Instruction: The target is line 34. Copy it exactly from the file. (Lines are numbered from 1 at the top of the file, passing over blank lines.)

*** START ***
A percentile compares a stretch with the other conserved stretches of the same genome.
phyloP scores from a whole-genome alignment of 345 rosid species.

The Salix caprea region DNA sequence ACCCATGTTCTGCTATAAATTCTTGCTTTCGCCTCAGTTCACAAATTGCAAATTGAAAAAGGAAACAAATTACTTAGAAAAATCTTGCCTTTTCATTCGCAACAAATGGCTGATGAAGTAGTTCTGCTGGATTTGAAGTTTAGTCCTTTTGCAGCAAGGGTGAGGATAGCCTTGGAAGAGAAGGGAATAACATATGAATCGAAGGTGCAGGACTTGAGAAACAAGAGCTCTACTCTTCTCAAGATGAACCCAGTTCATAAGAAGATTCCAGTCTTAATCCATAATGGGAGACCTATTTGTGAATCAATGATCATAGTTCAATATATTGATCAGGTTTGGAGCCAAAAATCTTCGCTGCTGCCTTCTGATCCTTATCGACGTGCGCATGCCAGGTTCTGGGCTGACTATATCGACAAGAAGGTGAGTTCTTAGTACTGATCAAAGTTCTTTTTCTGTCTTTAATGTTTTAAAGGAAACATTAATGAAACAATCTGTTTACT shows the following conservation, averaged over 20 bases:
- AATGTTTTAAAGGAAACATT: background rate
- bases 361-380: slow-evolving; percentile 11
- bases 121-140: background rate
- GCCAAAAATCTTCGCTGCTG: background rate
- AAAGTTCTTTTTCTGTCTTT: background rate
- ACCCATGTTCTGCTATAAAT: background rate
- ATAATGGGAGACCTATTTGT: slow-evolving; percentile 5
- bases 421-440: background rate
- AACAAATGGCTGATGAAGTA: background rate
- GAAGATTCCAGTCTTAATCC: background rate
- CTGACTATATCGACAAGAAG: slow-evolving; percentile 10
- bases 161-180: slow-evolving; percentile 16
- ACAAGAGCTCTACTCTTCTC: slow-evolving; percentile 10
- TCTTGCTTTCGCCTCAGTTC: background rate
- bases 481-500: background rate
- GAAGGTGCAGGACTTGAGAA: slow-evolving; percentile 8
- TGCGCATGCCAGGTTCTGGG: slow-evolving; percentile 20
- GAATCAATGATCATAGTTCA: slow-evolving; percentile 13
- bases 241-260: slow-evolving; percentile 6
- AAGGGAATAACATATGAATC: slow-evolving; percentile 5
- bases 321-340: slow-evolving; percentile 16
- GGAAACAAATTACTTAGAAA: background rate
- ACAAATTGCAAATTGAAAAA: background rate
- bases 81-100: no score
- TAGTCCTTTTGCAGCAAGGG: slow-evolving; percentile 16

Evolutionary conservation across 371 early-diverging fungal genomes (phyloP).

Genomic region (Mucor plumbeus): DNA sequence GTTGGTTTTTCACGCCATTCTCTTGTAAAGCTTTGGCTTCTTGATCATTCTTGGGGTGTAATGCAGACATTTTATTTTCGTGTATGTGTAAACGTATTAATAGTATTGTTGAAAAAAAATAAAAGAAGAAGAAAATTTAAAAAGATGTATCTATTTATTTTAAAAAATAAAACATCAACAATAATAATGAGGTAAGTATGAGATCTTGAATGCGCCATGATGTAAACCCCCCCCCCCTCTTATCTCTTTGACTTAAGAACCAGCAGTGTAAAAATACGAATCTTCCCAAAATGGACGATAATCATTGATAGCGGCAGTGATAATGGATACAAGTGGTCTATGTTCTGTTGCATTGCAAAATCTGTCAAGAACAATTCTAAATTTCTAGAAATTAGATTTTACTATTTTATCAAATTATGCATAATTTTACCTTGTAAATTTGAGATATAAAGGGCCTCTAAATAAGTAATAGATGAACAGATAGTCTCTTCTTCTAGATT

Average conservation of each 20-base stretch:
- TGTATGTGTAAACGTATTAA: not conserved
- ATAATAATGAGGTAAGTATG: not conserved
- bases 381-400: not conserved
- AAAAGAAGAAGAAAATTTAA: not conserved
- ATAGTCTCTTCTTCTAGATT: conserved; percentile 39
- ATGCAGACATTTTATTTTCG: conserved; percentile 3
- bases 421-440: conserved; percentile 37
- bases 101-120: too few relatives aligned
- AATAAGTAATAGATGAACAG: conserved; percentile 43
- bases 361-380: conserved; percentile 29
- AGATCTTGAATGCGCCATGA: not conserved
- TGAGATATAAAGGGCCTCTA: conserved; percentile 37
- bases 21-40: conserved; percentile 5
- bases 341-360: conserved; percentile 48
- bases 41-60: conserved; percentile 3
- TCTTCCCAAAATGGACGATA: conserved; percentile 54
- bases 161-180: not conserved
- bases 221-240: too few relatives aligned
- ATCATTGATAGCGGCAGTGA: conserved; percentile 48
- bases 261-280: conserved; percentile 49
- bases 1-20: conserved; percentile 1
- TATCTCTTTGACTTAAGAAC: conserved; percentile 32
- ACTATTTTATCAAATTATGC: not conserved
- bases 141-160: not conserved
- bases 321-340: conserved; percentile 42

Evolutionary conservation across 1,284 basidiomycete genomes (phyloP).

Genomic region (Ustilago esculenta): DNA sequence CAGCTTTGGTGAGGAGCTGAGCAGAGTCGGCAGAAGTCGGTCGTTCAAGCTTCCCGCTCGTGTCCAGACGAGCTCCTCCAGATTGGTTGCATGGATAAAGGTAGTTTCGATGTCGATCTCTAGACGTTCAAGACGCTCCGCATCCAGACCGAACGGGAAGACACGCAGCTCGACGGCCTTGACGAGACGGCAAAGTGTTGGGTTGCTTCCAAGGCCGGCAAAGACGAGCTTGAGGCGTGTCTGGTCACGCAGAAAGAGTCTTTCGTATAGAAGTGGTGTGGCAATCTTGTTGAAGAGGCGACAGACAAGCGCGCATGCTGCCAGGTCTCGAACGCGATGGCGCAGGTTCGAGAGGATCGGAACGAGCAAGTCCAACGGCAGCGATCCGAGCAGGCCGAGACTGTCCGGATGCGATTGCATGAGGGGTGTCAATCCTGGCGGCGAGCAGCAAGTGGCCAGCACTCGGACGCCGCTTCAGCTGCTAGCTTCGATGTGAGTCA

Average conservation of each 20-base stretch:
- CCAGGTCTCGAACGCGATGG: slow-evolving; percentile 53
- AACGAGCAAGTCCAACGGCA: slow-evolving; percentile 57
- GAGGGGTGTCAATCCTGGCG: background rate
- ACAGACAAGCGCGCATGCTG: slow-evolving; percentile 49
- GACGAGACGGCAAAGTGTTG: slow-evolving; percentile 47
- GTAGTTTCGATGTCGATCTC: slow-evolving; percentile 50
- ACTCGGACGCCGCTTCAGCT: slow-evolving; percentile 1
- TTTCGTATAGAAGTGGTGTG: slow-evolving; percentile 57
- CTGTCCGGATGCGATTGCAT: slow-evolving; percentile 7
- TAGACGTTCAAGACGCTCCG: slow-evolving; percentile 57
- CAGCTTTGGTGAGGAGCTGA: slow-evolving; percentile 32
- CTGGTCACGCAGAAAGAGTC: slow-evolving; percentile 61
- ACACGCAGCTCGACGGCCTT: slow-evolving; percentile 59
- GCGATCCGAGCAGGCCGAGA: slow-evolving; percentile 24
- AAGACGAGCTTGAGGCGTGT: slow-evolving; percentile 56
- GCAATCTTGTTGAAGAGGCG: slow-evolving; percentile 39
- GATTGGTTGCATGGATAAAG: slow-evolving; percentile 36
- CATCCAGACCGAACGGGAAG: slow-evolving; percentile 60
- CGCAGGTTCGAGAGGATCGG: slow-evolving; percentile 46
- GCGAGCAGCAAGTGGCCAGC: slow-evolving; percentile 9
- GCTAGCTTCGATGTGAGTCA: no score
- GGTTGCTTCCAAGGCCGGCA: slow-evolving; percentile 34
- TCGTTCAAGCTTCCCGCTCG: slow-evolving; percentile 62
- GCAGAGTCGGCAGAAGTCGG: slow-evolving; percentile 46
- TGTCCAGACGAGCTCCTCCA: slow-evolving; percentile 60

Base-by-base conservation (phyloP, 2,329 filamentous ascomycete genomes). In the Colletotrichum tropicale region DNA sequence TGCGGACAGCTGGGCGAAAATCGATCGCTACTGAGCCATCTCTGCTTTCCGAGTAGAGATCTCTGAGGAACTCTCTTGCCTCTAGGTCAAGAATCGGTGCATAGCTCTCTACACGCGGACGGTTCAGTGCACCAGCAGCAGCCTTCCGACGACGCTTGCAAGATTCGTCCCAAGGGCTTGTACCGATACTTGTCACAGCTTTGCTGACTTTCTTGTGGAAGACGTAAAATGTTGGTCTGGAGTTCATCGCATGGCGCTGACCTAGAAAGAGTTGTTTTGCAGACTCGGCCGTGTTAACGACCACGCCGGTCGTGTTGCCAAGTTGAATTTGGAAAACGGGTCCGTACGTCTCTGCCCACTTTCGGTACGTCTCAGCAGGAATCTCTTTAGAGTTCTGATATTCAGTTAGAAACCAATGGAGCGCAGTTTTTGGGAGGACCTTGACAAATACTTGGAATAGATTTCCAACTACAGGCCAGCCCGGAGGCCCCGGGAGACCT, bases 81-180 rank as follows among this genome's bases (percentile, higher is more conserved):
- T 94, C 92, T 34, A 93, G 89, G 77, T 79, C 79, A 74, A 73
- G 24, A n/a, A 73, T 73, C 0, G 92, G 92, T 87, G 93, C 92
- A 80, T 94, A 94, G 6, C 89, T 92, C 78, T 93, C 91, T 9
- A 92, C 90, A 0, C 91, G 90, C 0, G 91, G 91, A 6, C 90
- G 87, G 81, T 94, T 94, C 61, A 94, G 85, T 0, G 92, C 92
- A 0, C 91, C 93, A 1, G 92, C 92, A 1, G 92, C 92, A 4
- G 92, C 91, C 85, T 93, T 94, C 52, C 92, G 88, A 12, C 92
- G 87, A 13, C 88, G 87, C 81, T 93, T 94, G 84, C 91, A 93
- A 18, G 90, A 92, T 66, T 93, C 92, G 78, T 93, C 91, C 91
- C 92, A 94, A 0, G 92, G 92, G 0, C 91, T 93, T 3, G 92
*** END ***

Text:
- bases 381-400: not conserved